“Today is about the story of ‘us.’ How can we work together across sectors and across organizations?”
Sheryl Mathis, Director of Technical Assistance at the Camden Coalition, set the stage for the final plenary of Putting Care at the Center 2023 by introducing three leaders who are building a city-wide public health strategy to meet Boston’s growing behavioral health needs.
Kevin Simmons, MD, is Boston’s first Chief Behavioral Health Officer. “What we see locally is exactly what’s happening at a national level,” he said — a rise in mental health crises across the population, challenges with kids and young adults returning to schools after the COVID pandemic, and a struggling behavioral health workforce.
Boston, though, is responding with an unusual level of coordination across the city’s public sector. Kevin was joined on stage by Jenna Savage, Deputy Director of the Boston Police Department’s Office of Research and Development, and Jenna Parafinczuk, Director of Social Work for the Boston Public Schools. The three have been collaborating closely to ensure that Boston families are connected to the supports they need to both respond effectively to mental health crises and to prevent them from happening in the first place. “We’re trying to match services to needs,” said Jenna Savage, “and using data to figure out what’s happening behind the crises.”
Earlier in the day, attendees caught glimpses of dozens of other burgeoning ecosystems of care through workshops and in the conference Beehive. In California, for instance, the statewide CalAIM initiative has created new avenues for funding and partnerships to address things like household food security. In Pennsylvania, Pathways to Housing PA has been spearheading improved access to Sublocade, a long-acting treatment for opioid use disorder, among its clients. In Michigan, relationship-centered training is helping to build an ecosystem of care focused on early childhood health and well-being.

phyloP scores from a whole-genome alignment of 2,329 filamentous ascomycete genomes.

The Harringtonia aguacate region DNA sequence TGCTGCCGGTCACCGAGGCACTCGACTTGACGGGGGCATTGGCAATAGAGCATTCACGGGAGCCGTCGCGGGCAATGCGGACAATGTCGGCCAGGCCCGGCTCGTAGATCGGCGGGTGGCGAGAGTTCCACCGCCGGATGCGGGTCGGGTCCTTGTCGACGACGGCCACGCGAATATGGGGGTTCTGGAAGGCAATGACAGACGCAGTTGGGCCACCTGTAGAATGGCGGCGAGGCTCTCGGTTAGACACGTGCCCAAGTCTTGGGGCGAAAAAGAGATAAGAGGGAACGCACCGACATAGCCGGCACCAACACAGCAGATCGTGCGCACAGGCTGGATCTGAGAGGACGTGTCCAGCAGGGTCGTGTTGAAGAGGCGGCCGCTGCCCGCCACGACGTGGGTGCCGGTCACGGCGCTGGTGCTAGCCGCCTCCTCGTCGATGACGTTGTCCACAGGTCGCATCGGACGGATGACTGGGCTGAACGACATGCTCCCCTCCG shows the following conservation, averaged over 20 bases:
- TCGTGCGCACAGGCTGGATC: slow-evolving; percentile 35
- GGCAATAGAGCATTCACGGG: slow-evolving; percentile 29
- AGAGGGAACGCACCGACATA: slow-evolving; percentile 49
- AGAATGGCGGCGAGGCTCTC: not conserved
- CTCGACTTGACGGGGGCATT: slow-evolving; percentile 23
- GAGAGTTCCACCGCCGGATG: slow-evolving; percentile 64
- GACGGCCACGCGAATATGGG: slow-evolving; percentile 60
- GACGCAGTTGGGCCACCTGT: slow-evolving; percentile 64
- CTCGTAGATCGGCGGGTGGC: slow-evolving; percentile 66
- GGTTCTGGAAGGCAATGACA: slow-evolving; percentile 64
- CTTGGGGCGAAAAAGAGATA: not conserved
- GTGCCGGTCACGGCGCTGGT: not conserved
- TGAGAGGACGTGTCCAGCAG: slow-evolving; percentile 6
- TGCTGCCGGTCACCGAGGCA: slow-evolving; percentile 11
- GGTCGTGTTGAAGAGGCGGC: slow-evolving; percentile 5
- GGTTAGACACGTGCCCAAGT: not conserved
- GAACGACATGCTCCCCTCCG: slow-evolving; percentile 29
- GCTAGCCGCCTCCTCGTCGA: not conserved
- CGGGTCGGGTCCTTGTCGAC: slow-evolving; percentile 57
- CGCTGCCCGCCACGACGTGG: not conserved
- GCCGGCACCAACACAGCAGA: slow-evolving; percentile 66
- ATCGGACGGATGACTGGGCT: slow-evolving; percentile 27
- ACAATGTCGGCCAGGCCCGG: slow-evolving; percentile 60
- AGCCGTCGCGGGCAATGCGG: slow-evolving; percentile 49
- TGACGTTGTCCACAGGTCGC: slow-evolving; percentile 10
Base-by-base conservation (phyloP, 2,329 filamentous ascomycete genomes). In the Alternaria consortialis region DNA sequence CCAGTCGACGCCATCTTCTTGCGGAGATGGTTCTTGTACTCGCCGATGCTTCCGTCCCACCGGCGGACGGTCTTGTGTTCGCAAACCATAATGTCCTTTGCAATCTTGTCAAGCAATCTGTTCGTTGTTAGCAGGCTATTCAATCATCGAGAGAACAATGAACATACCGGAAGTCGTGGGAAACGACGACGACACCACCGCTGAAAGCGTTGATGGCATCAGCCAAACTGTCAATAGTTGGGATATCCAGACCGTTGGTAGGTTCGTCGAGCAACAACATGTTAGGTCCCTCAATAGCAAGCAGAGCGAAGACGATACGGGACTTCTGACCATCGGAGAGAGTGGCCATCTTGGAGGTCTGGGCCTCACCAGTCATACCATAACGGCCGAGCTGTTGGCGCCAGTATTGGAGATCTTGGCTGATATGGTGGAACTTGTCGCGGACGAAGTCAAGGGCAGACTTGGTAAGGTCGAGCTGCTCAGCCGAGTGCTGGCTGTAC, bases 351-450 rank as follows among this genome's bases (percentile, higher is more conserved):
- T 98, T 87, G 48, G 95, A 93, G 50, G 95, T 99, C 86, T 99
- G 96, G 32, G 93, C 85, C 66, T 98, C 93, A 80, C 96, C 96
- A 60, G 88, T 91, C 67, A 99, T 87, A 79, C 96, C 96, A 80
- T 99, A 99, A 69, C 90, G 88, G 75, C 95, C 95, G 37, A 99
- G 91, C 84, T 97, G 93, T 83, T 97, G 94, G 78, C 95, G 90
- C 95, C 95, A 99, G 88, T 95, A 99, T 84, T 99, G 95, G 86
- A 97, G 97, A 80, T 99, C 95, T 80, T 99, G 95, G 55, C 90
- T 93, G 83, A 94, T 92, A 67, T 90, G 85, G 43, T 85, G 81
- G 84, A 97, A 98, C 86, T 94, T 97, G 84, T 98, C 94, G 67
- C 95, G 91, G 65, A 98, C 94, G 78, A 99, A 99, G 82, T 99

Eighty percent of workshops at this year’s conference included at least one presenter with lived experience of complex needs.
“Complex care is different,” said Carter Wilson, Director for the Camden Coalition’s National Center for Complex Health and Social Needs and the event’s virtual emcee. “At the core of our work is connection, is relationships. Those relationships, those connections are care. They are healing.”
After all, building an ecosystem of care, Sheryl noted, isn’t just about organizations connecting. “It’s about the relationships you’ve built as people.”
“All of this tremendous work is built on a foundation of trust and collaboration,” said Mark Humowiecki, Senior Director for National Initiatives at the Camden Coalition, in his closing remarks. “Hopefully you’re leaving with a little bit of that infusion of hope and belonging. We’re all part of the complex care community that is at the vanguard of health justice in this country.”